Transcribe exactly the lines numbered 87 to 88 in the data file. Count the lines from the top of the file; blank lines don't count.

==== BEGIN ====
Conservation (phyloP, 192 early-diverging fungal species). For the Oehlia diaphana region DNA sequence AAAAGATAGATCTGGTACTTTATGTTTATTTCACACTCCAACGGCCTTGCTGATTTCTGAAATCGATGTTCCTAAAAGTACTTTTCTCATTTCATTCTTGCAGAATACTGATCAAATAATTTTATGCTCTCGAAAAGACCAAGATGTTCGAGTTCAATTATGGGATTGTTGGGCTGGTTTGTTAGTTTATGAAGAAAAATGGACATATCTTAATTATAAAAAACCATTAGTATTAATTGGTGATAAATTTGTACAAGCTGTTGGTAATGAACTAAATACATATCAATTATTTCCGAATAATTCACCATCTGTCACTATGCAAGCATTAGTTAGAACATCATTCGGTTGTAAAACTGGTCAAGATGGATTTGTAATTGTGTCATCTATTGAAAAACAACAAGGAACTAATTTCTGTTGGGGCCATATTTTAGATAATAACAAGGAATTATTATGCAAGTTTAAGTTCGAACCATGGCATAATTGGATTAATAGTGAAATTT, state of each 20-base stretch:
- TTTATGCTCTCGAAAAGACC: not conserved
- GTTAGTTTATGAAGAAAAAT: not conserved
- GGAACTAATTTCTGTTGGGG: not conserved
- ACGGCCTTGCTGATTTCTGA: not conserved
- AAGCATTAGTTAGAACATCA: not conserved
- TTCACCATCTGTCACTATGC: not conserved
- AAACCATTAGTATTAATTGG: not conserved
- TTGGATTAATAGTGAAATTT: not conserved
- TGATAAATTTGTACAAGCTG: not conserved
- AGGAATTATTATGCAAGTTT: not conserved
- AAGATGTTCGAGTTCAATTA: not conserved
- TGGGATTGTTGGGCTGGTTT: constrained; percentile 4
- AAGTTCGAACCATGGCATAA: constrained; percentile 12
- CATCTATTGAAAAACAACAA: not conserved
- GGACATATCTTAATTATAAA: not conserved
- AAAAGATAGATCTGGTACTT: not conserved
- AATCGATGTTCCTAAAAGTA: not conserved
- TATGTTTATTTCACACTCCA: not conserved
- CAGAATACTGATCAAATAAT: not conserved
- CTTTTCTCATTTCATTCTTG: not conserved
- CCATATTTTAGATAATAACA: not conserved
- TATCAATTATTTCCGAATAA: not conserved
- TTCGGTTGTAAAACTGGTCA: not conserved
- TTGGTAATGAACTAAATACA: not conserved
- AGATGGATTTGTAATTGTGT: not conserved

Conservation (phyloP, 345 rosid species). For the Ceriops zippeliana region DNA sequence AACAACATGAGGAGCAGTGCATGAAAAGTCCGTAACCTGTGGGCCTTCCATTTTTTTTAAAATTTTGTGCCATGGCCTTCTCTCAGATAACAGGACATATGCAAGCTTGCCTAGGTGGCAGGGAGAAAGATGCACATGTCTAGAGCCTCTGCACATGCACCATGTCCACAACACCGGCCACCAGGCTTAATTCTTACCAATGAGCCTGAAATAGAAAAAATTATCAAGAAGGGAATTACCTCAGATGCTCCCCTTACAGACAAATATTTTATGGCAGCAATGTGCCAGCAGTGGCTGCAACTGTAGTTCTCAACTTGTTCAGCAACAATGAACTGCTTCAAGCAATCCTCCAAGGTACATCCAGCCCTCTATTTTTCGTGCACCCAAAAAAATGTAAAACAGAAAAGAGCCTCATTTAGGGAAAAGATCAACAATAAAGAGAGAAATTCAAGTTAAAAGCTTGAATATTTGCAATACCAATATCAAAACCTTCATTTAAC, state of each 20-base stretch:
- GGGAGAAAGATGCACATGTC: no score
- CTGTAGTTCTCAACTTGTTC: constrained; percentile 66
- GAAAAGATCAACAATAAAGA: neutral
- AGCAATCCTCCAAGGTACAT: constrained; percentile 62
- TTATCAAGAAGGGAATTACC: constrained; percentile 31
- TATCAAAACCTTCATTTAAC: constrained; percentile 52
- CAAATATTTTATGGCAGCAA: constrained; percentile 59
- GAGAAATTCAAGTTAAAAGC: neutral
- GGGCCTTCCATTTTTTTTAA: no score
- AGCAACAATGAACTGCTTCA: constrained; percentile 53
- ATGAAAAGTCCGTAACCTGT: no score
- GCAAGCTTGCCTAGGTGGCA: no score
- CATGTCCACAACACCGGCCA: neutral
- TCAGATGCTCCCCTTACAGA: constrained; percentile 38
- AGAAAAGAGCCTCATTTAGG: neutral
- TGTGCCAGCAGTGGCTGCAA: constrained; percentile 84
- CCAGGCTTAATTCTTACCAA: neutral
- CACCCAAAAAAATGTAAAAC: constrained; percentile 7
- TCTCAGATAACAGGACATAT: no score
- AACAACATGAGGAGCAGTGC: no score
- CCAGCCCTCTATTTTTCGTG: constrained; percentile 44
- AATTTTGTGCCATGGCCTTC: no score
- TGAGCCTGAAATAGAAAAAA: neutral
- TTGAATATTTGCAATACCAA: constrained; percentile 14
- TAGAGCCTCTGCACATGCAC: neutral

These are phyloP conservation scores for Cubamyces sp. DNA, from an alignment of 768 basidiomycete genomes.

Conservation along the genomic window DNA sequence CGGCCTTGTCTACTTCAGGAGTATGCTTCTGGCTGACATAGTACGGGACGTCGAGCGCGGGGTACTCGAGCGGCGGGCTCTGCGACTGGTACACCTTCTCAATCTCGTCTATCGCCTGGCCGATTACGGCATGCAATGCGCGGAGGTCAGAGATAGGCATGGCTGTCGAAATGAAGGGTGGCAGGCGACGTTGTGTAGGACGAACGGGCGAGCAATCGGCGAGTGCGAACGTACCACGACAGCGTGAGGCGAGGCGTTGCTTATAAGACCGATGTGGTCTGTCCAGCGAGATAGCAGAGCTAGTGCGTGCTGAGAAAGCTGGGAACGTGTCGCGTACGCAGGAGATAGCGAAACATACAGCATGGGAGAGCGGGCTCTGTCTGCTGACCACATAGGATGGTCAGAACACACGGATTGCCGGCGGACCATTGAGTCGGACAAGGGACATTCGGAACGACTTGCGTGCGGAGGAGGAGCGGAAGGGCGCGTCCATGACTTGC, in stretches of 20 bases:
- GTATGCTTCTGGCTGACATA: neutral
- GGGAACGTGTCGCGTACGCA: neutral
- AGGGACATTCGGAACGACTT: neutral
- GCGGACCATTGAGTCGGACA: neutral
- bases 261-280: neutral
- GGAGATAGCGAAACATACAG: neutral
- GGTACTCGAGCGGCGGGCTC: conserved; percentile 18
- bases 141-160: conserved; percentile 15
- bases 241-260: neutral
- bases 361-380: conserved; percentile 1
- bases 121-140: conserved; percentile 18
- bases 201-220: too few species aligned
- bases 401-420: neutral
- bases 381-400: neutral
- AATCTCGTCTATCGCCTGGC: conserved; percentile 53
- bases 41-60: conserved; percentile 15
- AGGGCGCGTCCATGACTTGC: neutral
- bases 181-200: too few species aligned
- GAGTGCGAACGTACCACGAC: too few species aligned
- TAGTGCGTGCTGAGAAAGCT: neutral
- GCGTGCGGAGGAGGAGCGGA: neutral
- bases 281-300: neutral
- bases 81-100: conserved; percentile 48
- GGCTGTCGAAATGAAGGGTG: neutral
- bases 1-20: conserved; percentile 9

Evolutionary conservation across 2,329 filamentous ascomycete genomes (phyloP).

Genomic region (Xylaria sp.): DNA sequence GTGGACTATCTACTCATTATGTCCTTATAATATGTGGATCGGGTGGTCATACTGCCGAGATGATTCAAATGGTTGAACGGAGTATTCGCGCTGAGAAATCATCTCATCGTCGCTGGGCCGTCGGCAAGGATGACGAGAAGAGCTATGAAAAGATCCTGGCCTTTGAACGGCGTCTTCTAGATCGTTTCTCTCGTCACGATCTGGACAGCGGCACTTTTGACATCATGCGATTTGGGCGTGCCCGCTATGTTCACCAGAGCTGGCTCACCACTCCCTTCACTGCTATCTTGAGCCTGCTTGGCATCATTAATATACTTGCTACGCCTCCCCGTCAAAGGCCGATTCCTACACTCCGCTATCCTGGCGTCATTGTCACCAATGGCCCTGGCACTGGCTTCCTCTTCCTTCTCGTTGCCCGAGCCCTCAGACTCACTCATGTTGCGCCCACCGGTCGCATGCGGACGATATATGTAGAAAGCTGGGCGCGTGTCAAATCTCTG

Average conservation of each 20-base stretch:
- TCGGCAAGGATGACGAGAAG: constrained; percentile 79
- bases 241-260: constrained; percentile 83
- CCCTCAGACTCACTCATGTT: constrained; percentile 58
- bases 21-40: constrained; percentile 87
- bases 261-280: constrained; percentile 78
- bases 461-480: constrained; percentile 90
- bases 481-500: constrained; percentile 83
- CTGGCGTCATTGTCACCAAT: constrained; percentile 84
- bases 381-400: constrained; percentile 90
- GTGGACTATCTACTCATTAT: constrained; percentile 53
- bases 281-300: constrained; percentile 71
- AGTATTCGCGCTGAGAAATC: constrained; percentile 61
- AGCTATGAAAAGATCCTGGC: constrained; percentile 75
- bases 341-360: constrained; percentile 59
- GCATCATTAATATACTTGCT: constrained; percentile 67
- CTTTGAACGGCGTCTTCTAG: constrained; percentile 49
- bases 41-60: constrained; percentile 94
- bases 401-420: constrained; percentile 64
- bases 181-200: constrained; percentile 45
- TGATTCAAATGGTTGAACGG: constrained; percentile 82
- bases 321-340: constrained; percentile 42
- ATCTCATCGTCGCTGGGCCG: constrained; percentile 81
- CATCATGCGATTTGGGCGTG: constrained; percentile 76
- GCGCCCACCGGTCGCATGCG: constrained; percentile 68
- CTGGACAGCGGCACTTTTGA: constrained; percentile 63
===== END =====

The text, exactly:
- bases 261-280: constrained; percentile 78
- bases 461-480: constrained; percentile 90